Developed and Published by Silver Dollar Games, One Finger Death Punch 2 finds its way to the Xbox One platform. Not being familiar with the first in the series I was interested in diving into this game with an open mind. The first impression I get is that of a sharp and crisp arcade game. You play as a lone hero who must survive an onslaught of foes. Using all of your martial arts, weapons and special skills you must bring down your enemies using only 2 buttons on your controller. Essentially you press either the X(Blue) or B(Red) button on your controller based off of the visual indication bar on the screen (considering this was released on a console first I would consider this to be a One Thumb Death Punch 2, though that isn’t quite as catchy a title…).
As mentioned, OFDP2 only operates using two buttons; X to attack enemies coming to the left and B to attack enemies to the right. The order in which they come and the types of enemy offer some variety to keep things interesting. Similar in style to Guitar Hero, you need to hit the right colour at the right time, but there is a learning mechanic regarding your reaction speed to keep things interesting. If you don’t make any mistakes and maintain your hit points the game speeds up to make things trickier. So, in reverse, if you keep getting slapped about the speed will decrease to level the playing field. You can amend this yourself depending on if you want more or less challenge in the game. The audio in this game isn’t really memorable from a couple of techno tracks playing in the background with your standard set of striking sound effects.
There are many levels to work your way through, and successfully completing them can earn you some gems. These gems can be used to power up your skills giving you an advantage in battle. These skills can offer more weapons in the battle, make enemies drop more health pickups, kill enemies in one hit or slow downtime. For such a simple premise, Silver Dollar Games have tried to throw in as many variables as possible. The enemies and weapons are quite varied, there is a variety of skills and the game also offers you tweaks under a system menu to hide certain information on the screen, or turn off certain animations like blood or camera shake if you find them too disruptive.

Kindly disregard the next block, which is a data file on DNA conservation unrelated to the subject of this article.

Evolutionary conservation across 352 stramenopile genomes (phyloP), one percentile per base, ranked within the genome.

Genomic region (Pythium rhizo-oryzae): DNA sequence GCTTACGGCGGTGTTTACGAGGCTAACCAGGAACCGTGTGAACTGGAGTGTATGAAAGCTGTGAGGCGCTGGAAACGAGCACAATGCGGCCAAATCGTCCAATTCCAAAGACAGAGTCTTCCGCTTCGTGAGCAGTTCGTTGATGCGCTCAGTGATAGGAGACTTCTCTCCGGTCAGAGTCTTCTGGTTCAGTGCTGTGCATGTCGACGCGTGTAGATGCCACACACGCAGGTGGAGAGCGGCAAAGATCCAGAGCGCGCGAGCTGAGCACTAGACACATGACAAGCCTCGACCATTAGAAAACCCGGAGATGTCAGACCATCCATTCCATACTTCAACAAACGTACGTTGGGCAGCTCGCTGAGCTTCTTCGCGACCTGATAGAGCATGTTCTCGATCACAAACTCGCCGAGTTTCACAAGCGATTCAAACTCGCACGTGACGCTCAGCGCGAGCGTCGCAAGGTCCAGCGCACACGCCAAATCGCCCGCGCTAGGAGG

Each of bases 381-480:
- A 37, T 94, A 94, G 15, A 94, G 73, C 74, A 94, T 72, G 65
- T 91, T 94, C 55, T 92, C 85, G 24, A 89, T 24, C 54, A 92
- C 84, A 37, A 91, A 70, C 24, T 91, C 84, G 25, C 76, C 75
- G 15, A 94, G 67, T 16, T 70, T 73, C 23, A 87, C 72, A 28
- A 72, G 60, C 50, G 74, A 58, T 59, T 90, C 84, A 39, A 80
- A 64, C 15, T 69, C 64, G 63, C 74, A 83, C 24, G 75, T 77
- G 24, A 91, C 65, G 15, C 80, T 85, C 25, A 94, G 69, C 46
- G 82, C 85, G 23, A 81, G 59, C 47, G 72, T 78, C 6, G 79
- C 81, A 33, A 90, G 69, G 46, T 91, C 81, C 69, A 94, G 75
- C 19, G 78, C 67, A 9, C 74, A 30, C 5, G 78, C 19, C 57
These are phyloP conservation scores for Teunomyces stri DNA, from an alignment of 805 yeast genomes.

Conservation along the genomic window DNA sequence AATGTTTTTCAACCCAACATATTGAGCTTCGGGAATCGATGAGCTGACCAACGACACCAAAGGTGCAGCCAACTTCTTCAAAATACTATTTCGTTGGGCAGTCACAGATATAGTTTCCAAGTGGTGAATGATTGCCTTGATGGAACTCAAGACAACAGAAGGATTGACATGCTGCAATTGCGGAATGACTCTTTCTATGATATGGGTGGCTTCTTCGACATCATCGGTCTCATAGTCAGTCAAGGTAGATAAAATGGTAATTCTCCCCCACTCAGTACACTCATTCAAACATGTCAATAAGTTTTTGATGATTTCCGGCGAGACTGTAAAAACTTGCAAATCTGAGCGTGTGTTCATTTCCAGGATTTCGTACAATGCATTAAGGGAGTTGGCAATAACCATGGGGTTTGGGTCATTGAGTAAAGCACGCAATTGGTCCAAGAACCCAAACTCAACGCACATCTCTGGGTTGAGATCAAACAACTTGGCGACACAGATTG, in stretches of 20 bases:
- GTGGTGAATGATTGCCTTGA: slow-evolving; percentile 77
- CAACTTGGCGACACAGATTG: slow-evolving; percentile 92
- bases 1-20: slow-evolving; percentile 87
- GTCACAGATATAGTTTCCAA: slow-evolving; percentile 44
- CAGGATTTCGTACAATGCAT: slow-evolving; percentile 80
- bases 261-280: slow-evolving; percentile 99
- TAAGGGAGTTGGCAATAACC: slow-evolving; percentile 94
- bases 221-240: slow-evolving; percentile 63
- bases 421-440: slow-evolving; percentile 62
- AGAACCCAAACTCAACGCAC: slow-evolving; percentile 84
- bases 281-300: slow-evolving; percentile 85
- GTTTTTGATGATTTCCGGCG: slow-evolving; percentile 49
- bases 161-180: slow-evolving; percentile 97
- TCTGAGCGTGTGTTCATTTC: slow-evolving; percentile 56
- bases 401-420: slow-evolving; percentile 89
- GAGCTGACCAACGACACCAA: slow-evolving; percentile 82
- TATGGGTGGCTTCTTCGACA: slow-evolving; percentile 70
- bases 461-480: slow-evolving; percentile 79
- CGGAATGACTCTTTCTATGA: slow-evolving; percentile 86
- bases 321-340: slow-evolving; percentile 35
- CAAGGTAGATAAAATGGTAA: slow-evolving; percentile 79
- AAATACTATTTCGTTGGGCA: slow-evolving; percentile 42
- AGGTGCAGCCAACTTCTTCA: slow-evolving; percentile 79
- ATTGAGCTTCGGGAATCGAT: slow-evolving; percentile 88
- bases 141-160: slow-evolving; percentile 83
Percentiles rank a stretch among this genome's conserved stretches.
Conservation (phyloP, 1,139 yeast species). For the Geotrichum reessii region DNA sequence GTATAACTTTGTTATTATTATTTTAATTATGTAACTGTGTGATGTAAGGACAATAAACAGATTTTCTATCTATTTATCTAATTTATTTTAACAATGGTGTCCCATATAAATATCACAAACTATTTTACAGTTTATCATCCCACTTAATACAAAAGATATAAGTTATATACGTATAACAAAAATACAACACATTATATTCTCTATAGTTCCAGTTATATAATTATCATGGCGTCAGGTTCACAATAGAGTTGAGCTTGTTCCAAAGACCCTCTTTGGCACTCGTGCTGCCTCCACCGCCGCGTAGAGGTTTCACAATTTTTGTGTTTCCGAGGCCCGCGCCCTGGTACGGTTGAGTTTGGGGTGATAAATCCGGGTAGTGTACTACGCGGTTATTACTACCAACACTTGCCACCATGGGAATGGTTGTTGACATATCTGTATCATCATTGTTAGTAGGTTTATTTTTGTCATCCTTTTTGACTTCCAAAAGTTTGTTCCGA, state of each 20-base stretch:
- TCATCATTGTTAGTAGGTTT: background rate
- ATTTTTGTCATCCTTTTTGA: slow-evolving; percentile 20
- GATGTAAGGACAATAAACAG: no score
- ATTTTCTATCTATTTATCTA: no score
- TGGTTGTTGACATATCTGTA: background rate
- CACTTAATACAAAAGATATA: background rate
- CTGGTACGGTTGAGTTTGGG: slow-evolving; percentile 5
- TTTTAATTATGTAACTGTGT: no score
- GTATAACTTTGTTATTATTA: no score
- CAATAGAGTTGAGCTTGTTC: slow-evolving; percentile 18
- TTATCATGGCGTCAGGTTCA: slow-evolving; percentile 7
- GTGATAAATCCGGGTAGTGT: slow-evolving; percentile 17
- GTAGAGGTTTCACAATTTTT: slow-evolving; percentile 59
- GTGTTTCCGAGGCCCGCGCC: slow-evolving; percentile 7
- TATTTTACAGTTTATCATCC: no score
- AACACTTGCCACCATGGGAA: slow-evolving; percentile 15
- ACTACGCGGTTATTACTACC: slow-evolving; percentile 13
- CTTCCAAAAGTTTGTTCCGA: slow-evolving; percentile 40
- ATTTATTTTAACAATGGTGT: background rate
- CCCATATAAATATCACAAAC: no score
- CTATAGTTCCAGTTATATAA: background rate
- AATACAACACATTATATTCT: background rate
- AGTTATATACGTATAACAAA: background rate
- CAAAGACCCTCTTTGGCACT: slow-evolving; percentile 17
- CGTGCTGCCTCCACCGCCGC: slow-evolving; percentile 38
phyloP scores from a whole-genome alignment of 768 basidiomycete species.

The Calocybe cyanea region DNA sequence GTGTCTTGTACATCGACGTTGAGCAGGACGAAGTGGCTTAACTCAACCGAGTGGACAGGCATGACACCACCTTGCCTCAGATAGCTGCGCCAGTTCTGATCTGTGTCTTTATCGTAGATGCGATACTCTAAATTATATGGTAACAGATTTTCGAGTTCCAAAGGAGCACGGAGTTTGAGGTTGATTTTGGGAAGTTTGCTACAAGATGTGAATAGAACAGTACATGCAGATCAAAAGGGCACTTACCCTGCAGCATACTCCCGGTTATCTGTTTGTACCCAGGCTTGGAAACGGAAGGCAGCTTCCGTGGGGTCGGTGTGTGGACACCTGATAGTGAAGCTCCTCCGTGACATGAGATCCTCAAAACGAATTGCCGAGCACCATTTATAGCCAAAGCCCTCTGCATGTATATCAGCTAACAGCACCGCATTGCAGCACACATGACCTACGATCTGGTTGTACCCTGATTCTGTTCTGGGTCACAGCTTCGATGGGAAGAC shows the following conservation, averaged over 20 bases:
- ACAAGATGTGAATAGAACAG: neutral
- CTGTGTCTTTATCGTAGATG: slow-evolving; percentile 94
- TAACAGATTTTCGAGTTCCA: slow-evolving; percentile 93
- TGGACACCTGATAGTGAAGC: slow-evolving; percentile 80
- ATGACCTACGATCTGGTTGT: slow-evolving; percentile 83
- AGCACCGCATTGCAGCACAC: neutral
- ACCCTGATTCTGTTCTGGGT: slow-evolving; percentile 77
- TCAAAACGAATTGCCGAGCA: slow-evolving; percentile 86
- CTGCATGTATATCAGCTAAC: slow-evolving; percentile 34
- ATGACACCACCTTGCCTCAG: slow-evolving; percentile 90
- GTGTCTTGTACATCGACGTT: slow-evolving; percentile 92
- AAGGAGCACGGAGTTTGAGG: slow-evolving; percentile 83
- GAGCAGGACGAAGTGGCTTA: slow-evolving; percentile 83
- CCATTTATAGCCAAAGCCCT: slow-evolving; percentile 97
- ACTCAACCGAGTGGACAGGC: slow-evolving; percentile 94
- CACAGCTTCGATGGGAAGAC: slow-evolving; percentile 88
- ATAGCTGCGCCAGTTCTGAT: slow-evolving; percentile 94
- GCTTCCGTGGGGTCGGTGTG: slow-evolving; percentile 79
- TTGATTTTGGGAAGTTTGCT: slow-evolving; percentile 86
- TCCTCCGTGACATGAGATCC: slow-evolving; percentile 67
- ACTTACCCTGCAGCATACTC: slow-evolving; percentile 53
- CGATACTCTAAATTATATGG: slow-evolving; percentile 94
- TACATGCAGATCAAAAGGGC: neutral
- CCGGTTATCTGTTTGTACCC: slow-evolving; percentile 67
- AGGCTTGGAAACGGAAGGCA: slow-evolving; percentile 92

The only customisation that does seem to be a bit weak is for your own character. Although your character is a stickman, you can change the colour of his bald head and forearms to a variety of skin colours. You can also choose to show his eyes and have some shading on the legs. But during the game, the focus is almost solely on the bar colour to make sure you are hitting the right button that you don’t really notice your own character.
The game offers up increased longevity by offering additional game modes. There is a survival gauntlet mode, a co-op mode which allows you to tag in a friend and another mode called ‘No Luca No’ which is the weirdest of all; it is the same game, but occasionally a large cat will block a large chunk of the screen making things that bit extra challenging – and sharing the pain felt by owners of attention-seeking felines.
OFDP2 is straight to the point in what it is trying to achieve; a simple but challenging test of your reflexes and focus. While some will no doubt relish the challenge and try to test their ability, others may lose interest in the repetitive simplicity. There is no smoke and mirrors here though, so for those who want a no-nonsense pick-up and play fast action reflex game then OFDP2 is for you.